Concerning teaching reading, the experts say it is best for a child to learn to read in his home language before his foreign language.  I went this route so I cannot really argue against it, but I do know a boy who learned Turkish first (which is a purely phonetic alphabet) and then taught himself English.  I taught my daughter to read in first grade and then sent her to national school in second grade.  She is an exceptional reader, but there was some time needed for adjustment going into second grade at a national school.  I taught my son to read in Kindergarten since he had taught himself the letter sounds already and then sent him to national school in first grade where the adjustment was easier.  He reads English at grade level, but I have to make him read since he would rather play.  There are many teaching reading programs available so I hesitate to make any suggestions.  I used Sonlight.  I have heard great things about “Teach Your Child to Read in 100 Easy Lessons” (Amazon.com).  There are also Internet sites, such as www.starfall.com which assist in teaching reading.

 

 

Example Weekly Schedule:

 

Even though I use Sonlight curriculum, I have not been able to use the lesson plans for supplementing because it is just too much material. At the beginning of a year or semester, I write out a weekly plan and then photocopy that and check off the subjects with dates as we do them.  Here is what a week looked like for us last semester: (one kid did a workbook while I did dictation or spelling with another)

 

Monday:  Read Bible verse/Pray together, Dictation and study Dictation words missed, Reading, Workbooks, Poem

 

Tuesday:  Play verse in song while kids write it, Spelling, Reading, Workbooks, Grammar

 

Wednesday:  Review verse, Creative Writing in their special notebooks, study writing words missed, Reading, Indian prayer

 

Thursday:  Review verse, Spelling, Reading, American History, Workbooks if time

 

Friday:  Perform verse if possible, Catch-up day, Science

 

I need to say here that we NEVER had a week that went exactly as written above, but the plan itself allowed me to get way more done than if I had not had a plan.  I put the most important stuff on Monday, Tuesday and Wednesday and tried to do those days’ lessons if we only had time to do three days of homeschool that week. When I did History or Science, I often read a couple a days’ worth of lessons because we were enjoying it and wanted to do more.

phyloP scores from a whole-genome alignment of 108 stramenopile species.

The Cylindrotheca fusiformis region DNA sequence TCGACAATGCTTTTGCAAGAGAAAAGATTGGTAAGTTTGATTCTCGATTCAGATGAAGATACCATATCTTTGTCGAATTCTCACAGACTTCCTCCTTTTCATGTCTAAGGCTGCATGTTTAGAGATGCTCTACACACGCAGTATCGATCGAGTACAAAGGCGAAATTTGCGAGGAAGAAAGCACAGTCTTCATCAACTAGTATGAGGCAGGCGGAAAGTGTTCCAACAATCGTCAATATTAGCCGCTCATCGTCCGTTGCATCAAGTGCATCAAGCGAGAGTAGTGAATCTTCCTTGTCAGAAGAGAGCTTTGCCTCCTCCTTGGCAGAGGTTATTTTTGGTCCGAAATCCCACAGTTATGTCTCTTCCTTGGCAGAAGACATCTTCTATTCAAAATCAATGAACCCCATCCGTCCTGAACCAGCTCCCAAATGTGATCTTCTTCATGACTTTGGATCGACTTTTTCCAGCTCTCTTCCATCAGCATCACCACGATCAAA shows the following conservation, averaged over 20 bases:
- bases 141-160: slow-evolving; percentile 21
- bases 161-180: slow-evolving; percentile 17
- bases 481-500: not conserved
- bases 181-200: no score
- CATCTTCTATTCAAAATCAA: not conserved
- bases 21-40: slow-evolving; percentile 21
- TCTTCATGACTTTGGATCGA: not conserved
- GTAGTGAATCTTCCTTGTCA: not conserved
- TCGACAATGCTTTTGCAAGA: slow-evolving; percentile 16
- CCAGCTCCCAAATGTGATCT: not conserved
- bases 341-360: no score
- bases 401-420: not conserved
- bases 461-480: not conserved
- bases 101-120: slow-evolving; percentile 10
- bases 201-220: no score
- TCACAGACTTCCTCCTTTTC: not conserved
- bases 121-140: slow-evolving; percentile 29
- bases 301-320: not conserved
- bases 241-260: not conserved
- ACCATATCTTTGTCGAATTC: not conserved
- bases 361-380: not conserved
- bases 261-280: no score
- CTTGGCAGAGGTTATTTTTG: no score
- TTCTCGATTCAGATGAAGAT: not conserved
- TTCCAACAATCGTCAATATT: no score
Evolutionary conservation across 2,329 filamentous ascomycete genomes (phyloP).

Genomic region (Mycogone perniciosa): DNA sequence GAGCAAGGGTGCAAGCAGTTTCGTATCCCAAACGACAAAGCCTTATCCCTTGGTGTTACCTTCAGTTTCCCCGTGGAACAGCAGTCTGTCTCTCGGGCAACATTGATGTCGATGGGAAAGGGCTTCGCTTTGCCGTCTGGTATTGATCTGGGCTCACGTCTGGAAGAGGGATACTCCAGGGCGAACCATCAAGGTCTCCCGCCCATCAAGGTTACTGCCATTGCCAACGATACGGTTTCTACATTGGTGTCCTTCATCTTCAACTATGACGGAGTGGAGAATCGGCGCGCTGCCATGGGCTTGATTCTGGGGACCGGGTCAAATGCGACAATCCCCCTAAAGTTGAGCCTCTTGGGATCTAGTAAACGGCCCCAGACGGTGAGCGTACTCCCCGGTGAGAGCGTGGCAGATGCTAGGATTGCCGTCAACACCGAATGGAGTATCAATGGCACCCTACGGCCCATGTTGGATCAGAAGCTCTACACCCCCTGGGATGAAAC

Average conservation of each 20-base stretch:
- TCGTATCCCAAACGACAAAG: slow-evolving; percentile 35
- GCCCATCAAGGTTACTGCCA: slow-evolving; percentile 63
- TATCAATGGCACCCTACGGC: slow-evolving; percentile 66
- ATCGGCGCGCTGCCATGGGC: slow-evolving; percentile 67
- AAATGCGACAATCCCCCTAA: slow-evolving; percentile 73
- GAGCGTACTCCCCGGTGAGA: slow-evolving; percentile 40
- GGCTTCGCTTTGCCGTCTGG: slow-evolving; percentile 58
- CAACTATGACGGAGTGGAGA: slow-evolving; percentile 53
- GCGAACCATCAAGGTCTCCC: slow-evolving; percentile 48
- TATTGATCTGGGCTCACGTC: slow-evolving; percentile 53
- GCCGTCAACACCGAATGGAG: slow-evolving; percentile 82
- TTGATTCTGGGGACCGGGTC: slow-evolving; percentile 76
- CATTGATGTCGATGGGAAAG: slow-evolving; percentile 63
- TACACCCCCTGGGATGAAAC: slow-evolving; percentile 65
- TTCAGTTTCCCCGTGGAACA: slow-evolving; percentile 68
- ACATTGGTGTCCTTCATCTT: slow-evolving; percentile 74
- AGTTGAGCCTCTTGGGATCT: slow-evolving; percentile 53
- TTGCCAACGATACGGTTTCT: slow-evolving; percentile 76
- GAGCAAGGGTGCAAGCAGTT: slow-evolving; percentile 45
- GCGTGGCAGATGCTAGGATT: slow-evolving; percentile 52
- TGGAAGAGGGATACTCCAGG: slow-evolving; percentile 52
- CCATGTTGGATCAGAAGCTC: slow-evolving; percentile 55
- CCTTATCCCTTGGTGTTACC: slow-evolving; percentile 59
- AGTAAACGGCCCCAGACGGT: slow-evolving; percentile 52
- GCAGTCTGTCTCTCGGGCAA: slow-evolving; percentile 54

Even though I did not exactly use the Sonlight lesson plans, I needed them for the sequence of books I used and the writing projects. Sonlight has way too much material for a child who is trying to learn language and culture.

 

 

Curriculum and Resources:

 

I buy a one-year curriculum, but I spread it out over two years.  I bought the Sonlight 1+2 (First and Second Grade) One-Year Condensed History and then spread it out over about a two-year period when my kids were ranging from ages 5 to 8.  We’ve started the 3+4 (Third and Fourth Grade) One-Year American History and am using it with ages 8/9 and 10/11.  If your child needs extra reading material, you can order all the readers Sonlight offers or just borrow books from expat friends.  I use Sonlight Science packages and may use a one-year program for two or three years.  Again, you want to instill a love of learning – not push to finish a certain curriculum by year’s end.

 

Concerning specific subjects, for Grammar, I use “Winston Grammar” and “Grammar Songs” (from Sonlight).  We also cover grammar questions as they arise during “Creative Writing” class (see below).  For Spelling, “Spelling Power” did not work well for my son even though we tried it for a year, but I have a home schooling friend who loves it.  We are currently trying “Sequential Spelling,” but I have no verdict yet.  I may switch my daughter back to “Spelling Power.”  For her, I have to pull problem words from her Dictation exercise or from writing portions because normal spelling lists do not provide enough difficult words to study.

 

In the area of handwriting, I worked with my children closely with their printing skills when they were in Kindergarten.  Beginning around fourth grade, I expect my children to use cursive for Spelling, Dictation and Writing exercises.